Houston vs. Atlanta

10/04/2004

By Phil Zuccarell

This could be billed as the resurrection series.  Atlanta was left for dead to start the season.  Their time was considered over.  Their vaunted starting pitching was now gone with Maddux back with the Cubs, Glavine in NY and Smoltz in the pen.  They were hoping to compete with a bunch of left-for-dead pitchers trying to resurrect their careers.  Gone too was the offense.  Replacing Javy Lopez and Gary Sheffield, who combined for 82 home runs and 241 RBIs, would surely be insurmountable.  All Atlanta did was take retreads like Jarret Wright, John Thomson, and Mike Hampton and combine them with Russ Ortiz to form one of the Majorís most reliable rotations.  Atlanta also found a way to keep J.D. Drew healthy allowing him to reach is boundless potential.  All these factors allowed the Braves to rise again and win their 13th consecutive division title.

Houston was a fashionable pick to win the division before the season started.  Acquiring Andy Pettite and convincing the Rocket, Roger Clemens, to refuel for another season, the Astros had arguably the best starting pitching staff in the Majors when Roy Oswalt and Wade Miller were thrown in.  But quickly into the season both Pettite and Miller succumbed to injuries and the once formidable combo of Biggio and Bagwell was producing little.  Houston made a valiant effort in trading for Carlos Beltran but still they faded, seemingly into oblivion and death.  Speculation of who the Astros would trade off began to surface.  Beltran? Kent? Clemens?  But the team held together and, with the aid of a 12 game winning streak and a cataclysmic collapse by the Cubbies, resurrected their season and won the NL Wild Card. 

So, with both teams coming back from the dead to meet in the first round, how do these two teams match up?  On offense, the Astros have the Killer Bís and a K.  Biggio, Bagwell, Berkman, Beltran, and Kent.  That core has lots of experience and talent.  Only Beltran lacks playoff experience.  The Braves have experience and talent as well.  The Jones boys along with the surprising Drew can mash and Marcus Giles, Johnny Estrada, and Rafael Furcal are dangerous hitters as well.  I think the lineups are fairly equal and neither team seems to have a clear advantage.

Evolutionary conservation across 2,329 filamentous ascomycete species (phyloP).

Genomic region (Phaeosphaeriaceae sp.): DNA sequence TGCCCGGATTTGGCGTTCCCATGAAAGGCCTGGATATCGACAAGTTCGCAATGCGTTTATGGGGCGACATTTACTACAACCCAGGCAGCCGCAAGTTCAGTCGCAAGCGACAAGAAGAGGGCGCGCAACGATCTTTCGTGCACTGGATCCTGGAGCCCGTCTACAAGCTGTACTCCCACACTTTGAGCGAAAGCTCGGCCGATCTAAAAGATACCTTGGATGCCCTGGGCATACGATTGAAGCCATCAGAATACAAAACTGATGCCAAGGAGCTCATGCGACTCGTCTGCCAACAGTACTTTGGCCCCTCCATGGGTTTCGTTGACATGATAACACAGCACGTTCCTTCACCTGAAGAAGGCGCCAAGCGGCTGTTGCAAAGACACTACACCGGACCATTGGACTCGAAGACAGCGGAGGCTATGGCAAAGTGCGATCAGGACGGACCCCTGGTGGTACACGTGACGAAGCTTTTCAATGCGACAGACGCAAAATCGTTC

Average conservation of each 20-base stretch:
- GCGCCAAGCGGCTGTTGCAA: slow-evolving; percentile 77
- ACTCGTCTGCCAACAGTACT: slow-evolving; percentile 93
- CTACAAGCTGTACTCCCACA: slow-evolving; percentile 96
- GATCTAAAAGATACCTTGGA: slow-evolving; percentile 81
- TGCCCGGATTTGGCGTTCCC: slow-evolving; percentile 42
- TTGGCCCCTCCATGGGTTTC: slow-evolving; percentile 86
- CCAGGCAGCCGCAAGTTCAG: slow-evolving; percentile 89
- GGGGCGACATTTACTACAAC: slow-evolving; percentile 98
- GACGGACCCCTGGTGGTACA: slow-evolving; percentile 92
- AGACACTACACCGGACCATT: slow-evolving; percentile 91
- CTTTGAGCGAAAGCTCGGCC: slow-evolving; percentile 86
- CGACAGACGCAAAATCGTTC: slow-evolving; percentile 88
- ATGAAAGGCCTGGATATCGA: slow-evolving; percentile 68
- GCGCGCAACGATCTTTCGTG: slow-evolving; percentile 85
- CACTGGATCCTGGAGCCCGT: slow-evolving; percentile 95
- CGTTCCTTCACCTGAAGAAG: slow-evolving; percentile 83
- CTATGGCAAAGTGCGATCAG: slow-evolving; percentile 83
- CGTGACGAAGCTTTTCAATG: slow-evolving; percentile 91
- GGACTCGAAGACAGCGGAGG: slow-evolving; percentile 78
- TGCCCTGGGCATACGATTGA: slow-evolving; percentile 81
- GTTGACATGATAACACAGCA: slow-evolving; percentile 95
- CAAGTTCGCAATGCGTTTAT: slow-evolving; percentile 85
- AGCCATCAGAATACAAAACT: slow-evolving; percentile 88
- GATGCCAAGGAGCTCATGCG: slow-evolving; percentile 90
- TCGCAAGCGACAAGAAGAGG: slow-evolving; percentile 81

On defense, the Astros upgraded with Beltran but still are a little below average.  Kent, Bagwell, and Biggio are solid but have slowed with age.  Ensberg is adequate at third.  With Ausmus, Beltran, and Everett they do have good defenders at some key positions.  The Braves are a slightly above average defensive team.  Jones in center and Drew in right are both good defenders and the platoon of Eli Marrero and Charles Thomas is decent in left.  Estrada and Furcal provide good defense at catcher and shortstop while rookie Adam LaRoche and the ageless Julio Franco are adequate at first.  Atlanta has a small advantage here.

Starting pitching, probably the most important postseason component, is a strength for both teams.  Houston has a terrific 1-2 punch in Clemens and Oswalt and the recent performances Brandon Backe give Houston 3 good starters.  After that the Astros are all question marks.  Do they go with a 3-man rotation?  They might have to.  Atlanta used its consistency at this position to win the division.  Hampton, Ortiz, Wright, and Hampton are all capable but only Wright has pitched like an ace this season.  Overall they will be good but will they be good enough?  I would give the advantage to Houston as Clemens, Oswalt and anyone is probably better than any set of pitchers that Atlanta could put together.

The bullpen is probably the second most important aspect of a team in the post season.  Both Houston and Atlanta boast great closers.  The up-and-coming Brad Lidge and the ageless Smoltz anchor their respective pens but thatís where it ends.  Houston traded Octavio Dotel to get Beltran.  That left Dan Miceli as the only other proven performer.  Atlanta isnít much better.  Though their ERAs look nice, most of the Atlanta pen was far from dominant.  Outside of Smoltz, only Juan Cruz and Antonio Alfonseca have flashed the stuff that can dominate in the post season.  Here I would give the advantage to the Braves, solely on the track record of Smoltz but both teams must hope for 7+ innings from their starters to win.

Evaluating these teams was tough.  Both showed resolve in winning when they were supposed to fade.  Both have veteran talent and hungry youth.  Where this series is going to be won is with pitching, particularly the pen and who has to use it the least.  Thatís why I say that Houston is going to win in 5.  The value of an Oswalt and Clemens cannot be underestimated, just ask the Diamondbacks who won on the backs of Schilling and Johnson.  Both of these guys have the quality stuff to dominate until Lidge can get in the game.  The Braves are more likely to need their pen more quickly than Astros and that will be the reason their postseason woes will continue.